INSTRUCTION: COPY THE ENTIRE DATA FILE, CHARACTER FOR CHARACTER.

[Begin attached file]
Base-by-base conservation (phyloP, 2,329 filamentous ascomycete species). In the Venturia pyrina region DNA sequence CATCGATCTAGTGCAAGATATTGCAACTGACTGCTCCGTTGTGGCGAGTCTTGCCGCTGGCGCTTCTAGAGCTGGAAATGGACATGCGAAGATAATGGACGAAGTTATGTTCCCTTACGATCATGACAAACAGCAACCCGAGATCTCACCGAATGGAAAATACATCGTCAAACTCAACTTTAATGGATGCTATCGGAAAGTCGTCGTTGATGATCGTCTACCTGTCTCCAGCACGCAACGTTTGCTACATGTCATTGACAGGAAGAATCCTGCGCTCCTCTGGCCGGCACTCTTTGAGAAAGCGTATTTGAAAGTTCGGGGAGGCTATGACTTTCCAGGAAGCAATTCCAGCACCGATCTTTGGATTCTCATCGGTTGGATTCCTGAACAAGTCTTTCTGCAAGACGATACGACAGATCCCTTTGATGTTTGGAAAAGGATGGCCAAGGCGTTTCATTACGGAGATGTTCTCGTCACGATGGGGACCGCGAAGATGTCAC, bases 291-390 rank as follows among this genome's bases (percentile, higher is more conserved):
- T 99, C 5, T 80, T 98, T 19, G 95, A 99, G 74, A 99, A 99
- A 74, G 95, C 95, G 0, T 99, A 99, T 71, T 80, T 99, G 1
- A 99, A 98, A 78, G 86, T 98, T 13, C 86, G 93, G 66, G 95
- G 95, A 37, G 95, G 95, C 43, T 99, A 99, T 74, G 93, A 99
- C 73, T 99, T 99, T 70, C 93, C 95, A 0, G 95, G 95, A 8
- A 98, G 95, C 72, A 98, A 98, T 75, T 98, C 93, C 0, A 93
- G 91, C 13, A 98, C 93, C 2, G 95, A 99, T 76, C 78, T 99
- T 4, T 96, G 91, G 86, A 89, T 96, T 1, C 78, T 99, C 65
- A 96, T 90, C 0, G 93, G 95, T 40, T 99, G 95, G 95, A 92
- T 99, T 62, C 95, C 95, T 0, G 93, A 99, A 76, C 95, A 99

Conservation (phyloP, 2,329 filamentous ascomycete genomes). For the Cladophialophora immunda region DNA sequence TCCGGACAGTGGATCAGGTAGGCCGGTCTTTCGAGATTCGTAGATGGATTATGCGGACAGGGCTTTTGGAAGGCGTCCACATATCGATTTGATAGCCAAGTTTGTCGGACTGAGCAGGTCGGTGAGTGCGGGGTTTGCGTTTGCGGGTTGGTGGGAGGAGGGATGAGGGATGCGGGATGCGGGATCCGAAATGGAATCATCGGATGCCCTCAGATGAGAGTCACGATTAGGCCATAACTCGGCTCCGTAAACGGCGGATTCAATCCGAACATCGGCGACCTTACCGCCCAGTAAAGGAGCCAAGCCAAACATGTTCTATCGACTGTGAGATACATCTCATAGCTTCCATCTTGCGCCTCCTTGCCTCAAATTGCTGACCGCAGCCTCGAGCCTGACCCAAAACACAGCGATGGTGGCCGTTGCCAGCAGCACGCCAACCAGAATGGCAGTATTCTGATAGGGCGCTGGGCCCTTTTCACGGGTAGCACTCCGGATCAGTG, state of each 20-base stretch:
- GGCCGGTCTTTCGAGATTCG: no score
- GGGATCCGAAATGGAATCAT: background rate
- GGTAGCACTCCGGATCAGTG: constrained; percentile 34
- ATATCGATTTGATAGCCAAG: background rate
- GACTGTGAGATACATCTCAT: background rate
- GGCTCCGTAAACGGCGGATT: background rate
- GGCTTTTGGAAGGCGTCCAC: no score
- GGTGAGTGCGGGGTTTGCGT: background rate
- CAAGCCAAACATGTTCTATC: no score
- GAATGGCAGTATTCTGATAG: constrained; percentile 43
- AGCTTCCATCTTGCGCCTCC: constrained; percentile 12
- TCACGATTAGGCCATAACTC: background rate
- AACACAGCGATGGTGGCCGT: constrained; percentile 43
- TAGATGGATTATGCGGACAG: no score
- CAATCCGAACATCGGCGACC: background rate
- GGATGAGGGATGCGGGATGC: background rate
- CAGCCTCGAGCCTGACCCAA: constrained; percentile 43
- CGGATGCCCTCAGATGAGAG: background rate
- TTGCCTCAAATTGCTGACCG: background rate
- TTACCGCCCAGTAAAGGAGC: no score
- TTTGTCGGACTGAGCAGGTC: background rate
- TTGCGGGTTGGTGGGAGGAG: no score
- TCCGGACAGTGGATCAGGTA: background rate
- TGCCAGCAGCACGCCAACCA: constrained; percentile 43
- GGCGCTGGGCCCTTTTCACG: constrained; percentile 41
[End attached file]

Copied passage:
Base-by-base conservation (phyloP, 2,329 filamentous ascomycete species). In the Venturia pyrina region DNA sequence CATCGATCTAGTGCAAGATATTGCAACTGACTGCTCCGTTGTGGCGAGTCTTGCCGCTGGCGCTTCTAGAGCTGGAAATGGACATGCGAAGATAATGGACGAAGTTATGTTCCCTTACGATCATGACAAACAGCAACCCGAGATCTCACCGAATGGAAAATACATCGTCAAACTCAACTTTAATGGATGCTATCGGAAAGTCGTCGTTGATGATCGTCTACCTGTCTCCAGCACGCAACGTTTGCTACATGTCATTGACAGGAAGAATCCTGCGCTCCTCTGGCCGGCACTCTTTGAGAAAGCGTATTTGAAAGTTCGGGGAGGCTATGACTTTCCAGGAAGCAATTCCAGCACCGATCTTTGGATTCTCATCGGTTGGATTCCTGAACAAGTCTTTCTGCAAGACGATACGACAGATCCCTTTGATGTTTGGAAAAGGATGGCCAAGGCGTTTCATTACGGAGATGTTCTCGTCACGATGGGGACCGCGAAGATGTCAC, bases 291-390 rank as follows among this genome's bases (percentile, higher is more conserved):
- T 99, C 5, T 80, T 98, T 19, G 95, A 99, G 74, A 99, A 99
- A 74, G 95, C 95, G 0, T 99, A 99, T 71, T 80, T 99, G 1
- A 99, A 98, A 78, G 86, T 98, T 13, C 86, G 93, G 66, G 95
- G 95, A 37, G 95, G 95, C 43, T 99, A 99, T 74, G 93, A 99
- C 73, T 99, T 99, T 70, C 93, C 95, A 0, G 95, G 95, A 8
- A 98, G 95, C 72, A 98, A 98, T 75, T 98, C 93, C 0, A 93
- G 91, C 13, A 98, C 93, C 2, G 95, A 99, T 76, C 78, T 99
- T 4, T 96, G 91, G 86, A 89, T 96, T 1, C 78, T 99, C 65
- A 96, T 90, C 0, G 93, G 95, T 40, T 99, G 95, G 95, A 92
- T 99, T 62, C 95, C 95, T 0, G 93, A 99, A 76, C 95, A 99

Conservation (phyloP, 2,329 filamentous ascomycete genomes). For the Cladophialophora immunda region DNA sequence TCCGGACAGTGGATCAGGTAGGCCGGTCTTTCGAGATTCGTAGATGGATTATGCGGACAGGGCTTTTGGAAGGCGTCCACATATCGATTTGATAGCCAAGTTTGTCGGACTGAGCAGGTCGGTGAGTGCGGGGTTTGCGTTTGCGGGTTGGTGGGAGGAGGGATGAGGGATGCGGGATGCGGGATCCGAAATGGAATCATCGGATGCCCTCAGATGAGAGTCACGATTAGGCCATAACTCGGCTCCGTAAACGGCGGATTCAATCCGAACATCGGCGACCTTACCGCCCAGTAAAGGAGCCAAGCCAAACATGTTCTATCGACTGTGAGATACATCTCATAGCTTCCATCTTGCGCCTCCTTGCCTCAAATTGCTGACCGCAGCCTCGAGCCTGACCCAAAACACAGCGATGGTGGCCGTTGCCAGCAGCACGCCAACCAGAATGGCAGTATTCTGATAGGGCGCTGGGCCCTTTTCACGGGTAGCACTCCGGATCAGTG, state of each 20-base stretch:
- GGCCGGTCTTTCGAGATTCG: no score
- GGGATCCGAAATGGAATCAT: background rate
- GGTAGCACTCCGGATCAGTG: constrained; percentile 34
- ATATCGATTTGATAGCCAAG: background rate
- GACTGTGAGATACATCTCAT: background rate
- GGCTCCGTAAACGGCGGATT: background rate
- GGCTTTTGGAAGGCGTCCAC: no score
- GGTGAGTGCGGGGTTTGCGT: background rate
- CAAGCCAAACATGTTCTATC: no score
- GAATGGCAGTATTCTGATAG: constrained; percentile 43
- AGCTTCCATCTTGCGCCTCC: constrained; percentile 12
- TCACGATTAGGCCATAACTC: background rate
- AACACAGCGATGGTGGCCGT: constrained; percentile 43
- TAGATGGATTATGCGGACAG: no score
- CAATCCGAACATCGGCGACC: background rate
- GGATGAGGGATGCGGGATGC: background rate
- CAGCCTCGAGCCTGACCCAA: constrained; percentile 43
- CGGATGCCCTCAGATGAGAG: background rate
- TTGCCTCAAATTGCTGACCG: background rate
- TTACCGCCCAGTAAAGGAGC: no score
- TTTGTCGGACTGAGCAGGTC: background rate
- TTGCGGGTTGGTGGGAGGAG: no score
- TCCGGACAGTGGATCAGGTA: background rate
- TGCCAGCAGCACGCCAACCA: constrained; percentile 43
- GGCGCTGGGCCCTTTTCACG: constrained; percentile 41